Net sales increased 1.5% to $993 million, but gross profit decreased 1.2% to $407 million, and gross margin decreased 110 basis points to 41.0%. Operating income dropped 12.2% to $130 million, and as a percent of net sales decreased 200 basis points to 13.1%.

Net income declined 11.3% to $47 million, and as a percent of net sales decreased 60 basis points to 4.8%.

Michaels ended the quarter with $55 million in cash, $3.09 billion in debt, and approximately $406 million available under its credit line. Inventory at quarter's end was $842 million. Average Michaels store inventory, inclusive of distribution centers, was $723,000, down 8.0% from last year's.

In the past year, the company opened 51 Michaels stores. In the past quarter, the company opened 15 Michaels stores, relocated four, and closed one; three Aaron Brothers stores were closed.

There was a conference call discussing the results, but due to the quiet period associated with Michaels' previously announced intention to file an initial public stock offering (IPO), there was no question/answer session. A recording of the call, and the complete quarterly report, are available at www.michaels.com.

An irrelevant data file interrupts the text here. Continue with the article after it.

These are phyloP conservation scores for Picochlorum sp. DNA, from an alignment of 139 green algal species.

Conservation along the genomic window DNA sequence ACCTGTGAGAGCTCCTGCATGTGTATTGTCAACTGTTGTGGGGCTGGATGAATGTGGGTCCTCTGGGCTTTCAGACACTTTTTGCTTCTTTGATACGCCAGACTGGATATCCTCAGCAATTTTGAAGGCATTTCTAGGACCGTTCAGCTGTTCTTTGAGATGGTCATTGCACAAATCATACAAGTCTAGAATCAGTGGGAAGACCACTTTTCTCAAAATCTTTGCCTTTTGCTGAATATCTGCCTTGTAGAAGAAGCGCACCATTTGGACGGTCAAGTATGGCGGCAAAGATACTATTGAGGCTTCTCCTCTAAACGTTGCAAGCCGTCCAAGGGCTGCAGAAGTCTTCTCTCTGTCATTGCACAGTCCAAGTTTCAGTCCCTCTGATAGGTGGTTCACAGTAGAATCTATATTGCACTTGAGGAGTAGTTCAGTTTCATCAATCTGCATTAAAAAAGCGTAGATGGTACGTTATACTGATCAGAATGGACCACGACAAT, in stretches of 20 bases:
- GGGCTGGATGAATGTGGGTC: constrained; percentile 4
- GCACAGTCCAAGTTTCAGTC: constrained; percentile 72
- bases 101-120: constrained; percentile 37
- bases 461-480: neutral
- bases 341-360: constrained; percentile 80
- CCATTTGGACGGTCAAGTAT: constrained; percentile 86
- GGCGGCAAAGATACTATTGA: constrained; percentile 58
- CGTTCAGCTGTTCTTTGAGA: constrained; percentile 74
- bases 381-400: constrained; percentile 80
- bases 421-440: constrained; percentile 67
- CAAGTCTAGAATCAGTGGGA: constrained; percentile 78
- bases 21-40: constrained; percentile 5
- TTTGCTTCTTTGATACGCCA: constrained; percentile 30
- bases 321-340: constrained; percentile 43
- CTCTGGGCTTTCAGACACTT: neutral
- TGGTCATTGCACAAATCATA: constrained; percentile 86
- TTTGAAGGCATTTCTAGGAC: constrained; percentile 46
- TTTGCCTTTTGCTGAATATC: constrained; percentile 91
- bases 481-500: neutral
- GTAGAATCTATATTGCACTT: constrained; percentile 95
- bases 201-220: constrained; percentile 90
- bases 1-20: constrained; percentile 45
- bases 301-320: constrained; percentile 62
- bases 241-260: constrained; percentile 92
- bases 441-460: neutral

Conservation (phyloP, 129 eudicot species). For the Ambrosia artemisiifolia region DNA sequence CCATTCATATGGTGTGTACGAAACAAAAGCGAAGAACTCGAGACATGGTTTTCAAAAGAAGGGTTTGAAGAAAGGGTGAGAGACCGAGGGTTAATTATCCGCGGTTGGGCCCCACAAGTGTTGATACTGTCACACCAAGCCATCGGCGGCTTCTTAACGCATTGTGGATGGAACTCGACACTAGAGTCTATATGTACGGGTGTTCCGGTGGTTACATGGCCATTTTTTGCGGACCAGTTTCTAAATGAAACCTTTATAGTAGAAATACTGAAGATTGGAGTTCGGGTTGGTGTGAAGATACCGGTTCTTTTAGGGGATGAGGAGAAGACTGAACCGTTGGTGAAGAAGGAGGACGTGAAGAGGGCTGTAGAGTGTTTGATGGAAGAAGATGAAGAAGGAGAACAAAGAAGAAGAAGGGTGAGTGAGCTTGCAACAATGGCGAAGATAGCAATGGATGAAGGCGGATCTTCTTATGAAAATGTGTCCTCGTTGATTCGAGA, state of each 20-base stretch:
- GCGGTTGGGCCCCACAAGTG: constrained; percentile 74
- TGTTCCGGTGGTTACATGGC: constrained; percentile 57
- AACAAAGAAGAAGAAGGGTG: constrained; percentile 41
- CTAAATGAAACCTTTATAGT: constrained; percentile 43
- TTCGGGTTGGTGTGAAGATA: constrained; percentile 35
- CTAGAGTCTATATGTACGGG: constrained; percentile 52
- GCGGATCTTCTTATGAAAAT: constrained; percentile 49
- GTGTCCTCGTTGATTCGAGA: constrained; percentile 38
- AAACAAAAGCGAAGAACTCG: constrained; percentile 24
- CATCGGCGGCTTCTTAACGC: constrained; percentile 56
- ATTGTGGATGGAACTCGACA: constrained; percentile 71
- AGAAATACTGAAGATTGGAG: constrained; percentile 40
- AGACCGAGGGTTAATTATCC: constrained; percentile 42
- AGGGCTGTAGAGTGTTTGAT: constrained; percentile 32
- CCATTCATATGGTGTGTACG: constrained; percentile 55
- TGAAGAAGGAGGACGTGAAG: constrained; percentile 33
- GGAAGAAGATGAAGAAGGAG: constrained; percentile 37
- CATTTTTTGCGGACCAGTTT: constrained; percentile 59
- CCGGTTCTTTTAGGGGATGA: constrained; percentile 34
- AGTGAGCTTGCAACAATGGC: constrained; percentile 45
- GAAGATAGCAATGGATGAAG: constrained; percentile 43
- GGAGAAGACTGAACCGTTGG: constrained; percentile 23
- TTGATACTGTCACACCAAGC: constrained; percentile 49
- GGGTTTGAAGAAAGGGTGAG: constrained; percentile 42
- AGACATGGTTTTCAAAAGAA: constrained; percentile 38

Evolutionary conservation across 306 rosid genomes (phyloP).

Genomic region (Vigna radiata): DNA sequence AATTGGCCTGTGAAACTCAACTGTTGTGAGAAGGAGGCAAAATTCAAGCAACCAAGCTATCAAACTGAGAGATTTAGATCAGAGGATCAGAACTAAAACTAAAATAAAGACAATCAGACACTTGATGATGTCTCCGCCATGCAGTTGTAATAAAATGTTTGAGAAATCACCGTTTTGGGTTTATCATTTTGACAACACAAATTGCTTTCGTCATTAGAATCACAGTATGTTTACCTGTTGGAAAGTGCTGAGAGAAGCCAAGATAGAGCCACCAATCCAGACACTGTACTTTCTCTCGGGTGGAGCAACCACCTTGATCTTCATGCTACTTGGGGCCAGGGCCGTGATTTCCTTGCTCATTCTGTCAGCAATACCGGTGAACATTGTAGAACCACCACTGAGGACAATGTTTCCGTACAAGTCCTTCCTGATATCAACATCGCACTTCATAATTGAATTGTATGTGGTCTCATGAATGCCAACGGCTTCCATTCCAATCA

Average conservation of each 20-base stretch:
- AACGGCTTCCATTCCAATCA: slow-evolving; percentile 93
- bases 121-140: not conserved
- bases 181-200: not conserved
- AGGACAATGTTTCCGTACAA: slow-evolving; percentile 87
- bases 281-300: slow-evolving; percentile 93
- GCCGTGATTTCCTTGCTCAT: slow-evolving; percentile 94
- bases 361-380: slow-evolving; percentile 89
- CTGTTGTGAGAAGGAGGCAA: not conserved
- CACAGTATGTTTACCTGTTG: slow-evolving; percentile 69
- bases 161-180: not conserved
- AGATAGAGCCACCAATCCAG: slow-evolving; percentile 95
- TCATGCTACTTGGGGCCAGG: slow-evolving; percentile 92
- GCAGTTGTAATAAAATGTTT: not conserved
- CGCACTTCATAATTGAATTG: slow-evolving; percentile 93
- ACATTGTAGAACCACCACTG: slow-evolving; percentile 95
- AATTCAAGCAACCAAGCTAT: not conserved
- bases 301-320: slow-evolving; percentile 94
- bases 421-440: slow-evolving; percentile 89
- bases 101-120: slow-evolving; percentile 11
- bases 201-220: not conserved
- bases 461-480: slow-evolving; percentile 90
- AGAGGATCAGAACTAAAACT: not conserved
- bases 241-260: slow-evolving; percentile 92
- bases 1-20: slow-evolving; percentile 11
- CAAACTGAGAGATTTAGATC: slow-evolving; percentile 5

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On May 23rd the full 10th U.S. Circuit Court of Appeals in Denver heard the case of Hobby Lobby's refusal to provide the morning-after pill for employees, as mandated by the Affordable Health Care Act.

Hobby Lobby argues that businesses, not just currently exempted religious groups, should be allowed to seek exception from that part of the health care law if it violates their religious beliefs.